Jump to Main Content
Transgenerational thyroid endocrine disruption induced by bisphenol S affects the early development of zebrafish offspring
- Wei, Penghao, Zhao, Fei, Zhang, Xiaona, Liu, Wenmin, Jiang, Guobin, Wang, Hongfang, Ru, Shaoguo
- Environmental pollution 2018 v.243 pp. 800-808
- Danio rerio, adverse effects, bisphenol A, bisphenol S, early development, eggs, embryogenesis, females, fish, hatching, larvae, larval development, males, neurotoxicity, progeny, risk, spawning, swim bladder, thyroid hormones, thyroxine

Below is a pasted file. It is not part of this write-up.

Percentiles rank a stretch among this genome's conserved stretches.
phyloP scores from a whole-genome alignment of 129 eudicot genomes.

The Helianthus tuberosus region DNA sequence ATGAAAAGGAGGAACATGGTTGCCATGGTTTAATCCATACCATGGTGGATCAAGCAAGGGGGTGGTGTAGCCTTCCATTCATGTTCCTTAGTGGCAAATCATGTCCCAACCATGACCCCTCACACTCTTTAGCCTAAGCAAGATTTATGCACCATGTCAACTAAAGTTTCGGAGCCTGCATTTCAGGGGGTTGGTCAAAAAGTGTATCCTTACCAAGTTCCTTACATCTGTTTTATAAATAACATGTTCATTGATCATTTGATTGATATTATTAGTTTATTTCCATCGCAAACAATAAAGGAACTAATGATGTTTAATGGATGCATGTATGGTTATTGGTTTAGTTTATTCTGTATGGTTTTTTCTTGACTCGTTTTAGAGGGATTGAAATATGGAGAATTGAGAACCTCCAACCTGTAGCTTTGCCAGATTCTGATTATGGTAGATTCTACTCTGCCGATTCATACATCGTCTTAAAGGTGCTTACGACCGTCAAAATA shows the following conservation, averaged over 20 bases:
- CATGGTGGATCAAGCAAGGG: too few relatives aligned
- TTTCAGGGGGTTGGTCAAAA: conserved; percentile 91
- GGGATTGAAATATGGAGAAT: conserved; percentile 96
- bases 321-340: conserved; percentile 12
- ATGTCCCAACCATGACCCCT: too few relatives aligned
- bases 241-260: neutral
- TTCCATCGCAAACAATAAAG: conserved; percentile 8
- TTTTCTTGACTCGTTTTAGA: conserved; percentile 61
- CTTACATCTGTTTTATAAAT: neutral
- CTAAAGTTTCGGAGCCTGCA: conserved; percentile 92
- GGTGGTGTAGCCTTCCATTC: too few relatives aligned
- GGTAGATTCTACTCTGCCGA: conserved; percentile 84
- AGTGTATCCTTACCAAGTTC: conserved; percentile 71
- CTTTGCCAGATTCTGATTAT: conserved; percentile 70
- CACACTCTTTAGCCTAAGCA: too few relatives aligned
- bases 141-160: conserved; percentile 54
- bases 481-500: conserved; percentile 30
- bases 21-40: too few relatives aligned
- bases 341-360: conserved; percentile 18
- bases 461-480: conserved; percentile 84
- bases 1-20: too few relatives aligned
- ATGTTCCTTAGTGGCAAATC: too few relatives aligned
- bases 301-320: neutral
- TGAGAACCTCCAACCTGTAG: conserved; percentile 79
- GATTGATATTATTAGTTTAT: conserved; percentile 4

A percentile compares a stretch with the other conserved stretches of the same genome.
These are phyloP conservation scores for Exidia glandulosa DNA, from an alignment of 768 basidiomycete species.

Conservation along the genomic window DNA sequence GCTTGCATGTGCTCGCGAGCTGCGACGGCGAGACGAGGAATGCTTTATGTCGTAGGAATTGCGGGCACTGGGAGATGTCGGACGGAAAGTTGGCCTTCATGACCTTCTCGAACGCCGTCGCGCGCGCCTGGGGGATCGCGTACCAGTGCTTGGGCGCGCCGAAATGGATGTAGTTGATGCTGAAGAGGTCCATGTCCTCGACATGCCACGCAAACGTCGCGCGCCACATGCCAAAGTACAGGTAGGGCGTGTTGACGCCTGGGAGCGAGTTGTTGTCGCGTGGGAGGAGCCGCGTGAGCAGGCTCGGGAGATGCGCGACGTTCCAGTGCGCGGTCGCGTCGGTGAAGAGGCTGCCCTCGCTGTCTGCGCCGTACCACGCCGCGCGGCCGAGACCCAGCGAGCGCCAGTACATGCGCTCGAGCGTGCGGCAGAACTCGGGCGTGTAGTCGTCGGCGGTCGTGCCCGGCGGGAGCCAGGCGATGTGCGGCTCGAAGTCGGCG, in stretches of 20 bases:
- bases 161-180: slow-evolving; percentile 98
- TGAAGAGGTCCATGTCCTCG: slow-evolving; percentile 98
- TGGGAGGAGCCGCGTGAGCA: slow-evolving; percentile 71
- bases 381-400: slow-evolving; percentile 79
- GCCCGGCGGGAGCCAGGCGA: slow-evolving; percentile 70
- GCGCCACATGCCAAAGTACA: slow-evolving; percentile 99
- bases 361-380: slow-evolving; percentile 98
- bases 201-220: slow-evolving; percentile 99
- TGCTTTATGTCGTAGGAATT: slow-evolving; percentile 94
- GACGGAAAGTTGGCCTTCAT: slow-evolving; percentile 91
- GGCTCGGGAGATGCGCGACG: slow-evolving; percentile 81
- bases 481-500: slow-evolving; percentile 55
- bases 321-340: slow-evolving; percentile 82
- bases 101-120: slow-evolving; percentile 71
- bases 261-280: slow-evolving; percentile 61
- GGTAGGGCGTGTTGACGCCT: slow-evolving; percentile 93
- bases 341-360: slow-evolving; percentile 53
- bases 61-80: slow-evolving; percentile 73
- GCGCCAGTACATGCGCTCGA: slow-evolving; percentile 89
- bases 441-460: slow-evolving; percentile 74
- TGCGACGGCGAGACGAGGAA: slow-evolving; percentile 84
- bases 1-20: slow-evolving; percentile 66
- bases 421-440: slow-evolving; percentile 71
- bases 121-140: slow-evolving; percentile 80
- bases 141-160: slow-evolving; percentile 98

- Maternal thyroid hormones (THs) play an essential role in the embryonic and larval development of fish. Previous studies in fish have reported that parental exposure to thyroid disrupting chemicals (TDCs) changed maternal TH levels in the offspring; however, whether this transgenerational thyroid endocrine disruption can further disturb the early development of the offspring still remains largely unknown. Bisphenol S (BPS), a substitute of bisphenol A, has been reported to be a potential TDC. In this study, zebrafish (F0) were exposed to environmentally relevant concentrations (1, 10, and 100 μg/L) of BPS from 2 h post-fertilization to 120 days post-fertilization and then paired to spawn. Plasma levels of thyroxine (T4) were significantly decreased in F0 females while 3,5,3′-triiodothyronine (T3) plasma levels were significantly increased in F0 females and males; moreover, TH content in eggs (F1) spawned by exposed F0 generation exhibited similar changes as the F0 females, with significant decreases in T4 and increases in T3, demonstrating BPS-induced maternal transfer of thyroid endocrine disruption. Further, excessive levels of maternal T3 in the offspring resulted in delayed embryonic development and hatching, swim bladder inflation defect, reduction in motility, developmental neurotoxicity, and lateral stripe hypopigmentation in non-exposed F1 embryos and larvae. These results highlight the adverse effects on the early development of offspring induced by transgenerational thyroid endocrine disruption, which have been ignored by previous studies. Therefore, these results can further improve our understanding of the ecological risks of TDCs.